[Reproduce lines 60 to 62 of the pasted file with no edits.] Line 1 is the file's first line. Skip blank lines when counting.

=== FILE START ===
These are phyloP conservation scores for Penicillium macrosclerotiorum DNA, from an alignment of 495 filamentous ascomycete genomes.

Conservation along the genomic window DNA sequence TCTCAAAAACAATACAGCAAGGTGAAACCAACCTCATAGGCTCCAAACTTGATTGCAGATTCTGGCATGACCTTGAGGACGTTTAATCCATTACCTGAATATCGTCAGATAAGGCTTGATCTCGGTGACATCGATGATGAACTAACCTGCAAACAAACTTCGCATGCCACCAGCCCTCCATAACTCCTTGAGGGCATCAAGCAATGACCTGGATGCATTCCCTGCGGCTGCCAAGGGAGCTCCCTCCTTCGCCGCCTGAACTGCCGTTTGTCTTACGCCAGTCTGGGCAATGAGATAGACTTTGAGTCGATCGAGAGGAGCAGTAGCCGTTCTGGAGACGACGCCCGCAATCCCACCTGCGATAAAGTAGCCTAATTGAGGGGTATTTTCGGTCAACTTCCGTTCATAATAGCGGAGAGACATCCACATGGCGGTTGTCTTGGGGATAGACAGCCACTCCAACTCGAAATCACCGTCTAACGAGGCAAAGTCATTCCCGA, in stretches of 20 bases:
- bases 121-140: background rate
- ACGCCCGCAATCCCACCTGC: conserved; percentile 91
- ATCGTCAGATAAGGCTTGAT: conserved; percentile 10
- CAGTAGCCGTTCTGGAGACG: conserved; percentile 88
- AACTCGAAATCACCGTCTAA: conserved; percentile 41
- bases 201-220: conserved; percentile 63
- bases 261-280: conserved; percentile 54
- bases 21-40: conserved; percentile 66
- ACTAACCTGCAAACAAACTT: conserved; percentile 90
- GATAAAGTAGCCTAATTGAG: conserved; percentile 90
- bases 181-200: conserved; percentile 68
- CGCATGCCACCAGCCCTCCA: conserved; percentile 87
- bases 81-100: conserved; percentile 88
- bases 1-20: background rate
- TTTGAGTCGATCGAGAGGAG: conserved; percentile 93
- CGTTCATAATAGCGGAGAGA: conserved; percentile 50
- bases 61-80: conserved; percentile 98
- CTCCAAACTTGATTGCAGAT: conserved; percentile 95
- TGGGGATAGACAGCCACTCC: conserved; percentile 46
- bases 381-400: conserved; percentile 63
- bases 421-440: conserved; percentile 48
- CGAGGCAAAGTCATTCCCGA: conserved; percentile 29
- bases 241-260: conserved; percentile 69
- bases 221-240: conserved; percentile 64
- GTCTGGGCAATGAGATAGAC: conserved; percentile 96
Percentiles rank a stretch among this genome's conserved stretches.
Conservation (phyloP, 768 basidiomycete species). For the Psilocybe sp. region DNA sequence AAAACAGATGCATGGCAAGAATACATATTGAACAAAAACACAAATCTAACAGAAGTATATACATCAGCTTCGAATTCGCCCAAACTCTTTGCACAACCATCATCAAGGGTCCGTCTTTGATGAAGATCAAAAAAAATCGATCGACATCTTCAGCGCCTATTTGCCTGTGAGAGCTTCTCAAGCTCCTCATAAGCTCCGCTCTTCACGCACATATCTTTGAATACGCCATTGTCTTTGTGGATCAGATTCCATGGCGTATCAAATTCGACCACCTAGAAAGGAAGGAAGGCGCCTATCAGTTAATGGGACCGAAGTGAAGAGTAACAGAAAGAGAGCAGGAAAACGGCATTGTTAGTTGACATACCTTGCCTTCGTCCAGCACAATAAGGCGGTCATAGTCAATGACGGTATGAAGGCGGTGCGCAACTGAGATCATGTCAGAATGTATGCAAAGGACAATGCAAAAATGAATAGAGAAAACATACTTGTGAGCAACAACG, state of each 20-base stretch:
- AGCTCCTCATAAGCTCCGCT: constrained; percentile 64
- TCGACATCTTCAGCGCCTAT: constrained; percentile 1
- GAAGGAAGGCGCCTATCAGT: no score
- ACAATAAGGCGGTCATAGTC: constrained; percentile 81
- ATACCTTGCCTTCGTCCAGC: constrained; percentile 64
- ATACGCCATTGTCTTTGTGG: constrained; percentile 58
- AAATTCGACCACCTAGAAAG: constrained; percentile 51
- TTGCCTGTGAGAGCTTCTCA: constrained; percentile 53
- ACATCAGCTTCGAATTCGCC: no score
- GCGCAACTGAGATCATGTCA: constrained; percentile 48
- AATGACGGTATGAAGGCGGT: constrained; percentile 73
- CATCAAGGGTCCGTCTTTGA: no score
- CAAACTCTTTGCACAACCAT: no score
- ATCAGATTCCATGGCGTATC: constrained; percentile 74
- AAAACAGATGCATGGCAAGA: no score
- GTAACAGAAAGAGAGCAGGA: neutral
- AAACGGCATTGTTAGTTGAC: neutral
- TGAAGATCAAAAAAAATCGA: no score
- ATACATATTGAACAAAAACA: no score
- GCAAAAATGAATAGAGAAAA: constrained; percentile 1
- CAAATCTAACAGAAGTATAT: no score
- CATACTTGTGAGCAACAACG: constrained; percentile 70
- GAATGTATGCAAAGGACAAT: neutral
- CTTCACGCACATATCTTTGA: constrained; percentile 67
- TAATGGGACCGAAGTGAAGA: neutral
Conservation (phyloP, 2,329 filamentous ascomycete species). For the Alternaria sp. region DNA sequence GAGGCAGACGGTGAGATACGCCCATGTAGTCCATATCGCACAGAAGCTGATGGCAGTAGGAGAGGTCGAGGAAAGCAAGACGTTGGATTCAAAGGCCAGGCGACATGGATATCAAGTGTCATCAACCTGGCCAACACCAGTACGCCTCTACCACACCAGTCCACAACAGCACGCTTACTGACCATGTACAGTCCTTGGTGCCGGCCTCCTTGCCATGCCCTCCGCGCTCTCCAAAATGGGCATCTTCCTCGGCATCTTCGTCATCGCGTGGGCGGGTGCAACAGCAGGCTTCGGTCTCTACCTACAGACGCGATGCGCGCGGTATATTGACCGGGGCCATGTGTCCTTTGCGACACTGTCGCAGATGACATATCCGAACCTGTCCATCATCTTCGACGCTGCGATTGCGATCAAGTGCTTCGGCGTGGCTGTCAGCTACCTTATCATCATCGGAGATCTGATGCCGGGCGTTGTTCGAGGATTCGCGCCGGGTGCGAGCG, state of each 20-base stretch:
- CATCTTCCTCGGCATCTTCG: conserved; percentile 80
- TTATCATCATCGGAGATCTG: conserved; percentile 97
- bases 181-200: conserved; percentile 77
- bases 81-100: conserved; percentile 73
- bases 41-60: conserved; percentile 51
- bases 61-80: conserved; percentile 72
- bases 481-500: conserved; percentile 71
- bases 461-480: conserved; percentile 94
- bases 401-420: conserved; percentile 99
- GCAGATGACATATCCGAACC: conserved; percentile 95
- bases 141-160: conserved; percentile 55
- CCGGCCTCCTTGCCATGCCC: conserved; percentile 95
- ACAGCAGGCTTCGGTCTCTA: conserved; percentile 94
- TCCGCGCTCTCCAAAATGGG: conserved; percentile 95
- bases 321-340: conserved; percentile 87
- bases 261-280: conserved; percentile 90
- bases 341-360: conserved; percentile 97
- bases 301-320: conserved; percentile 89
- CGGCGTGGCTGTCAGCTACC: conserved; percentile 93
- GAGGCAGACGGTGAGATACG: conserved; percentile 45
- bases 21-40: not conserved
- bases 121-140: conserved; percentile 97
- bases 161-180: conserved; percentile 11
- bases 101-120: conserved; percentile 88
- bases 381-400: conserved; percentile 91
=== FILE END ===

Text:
- bases 41-60: conserved; percentile 51
- bases 61-80: conserved; percentile 72
- bases 481-500: conserved; percentile 71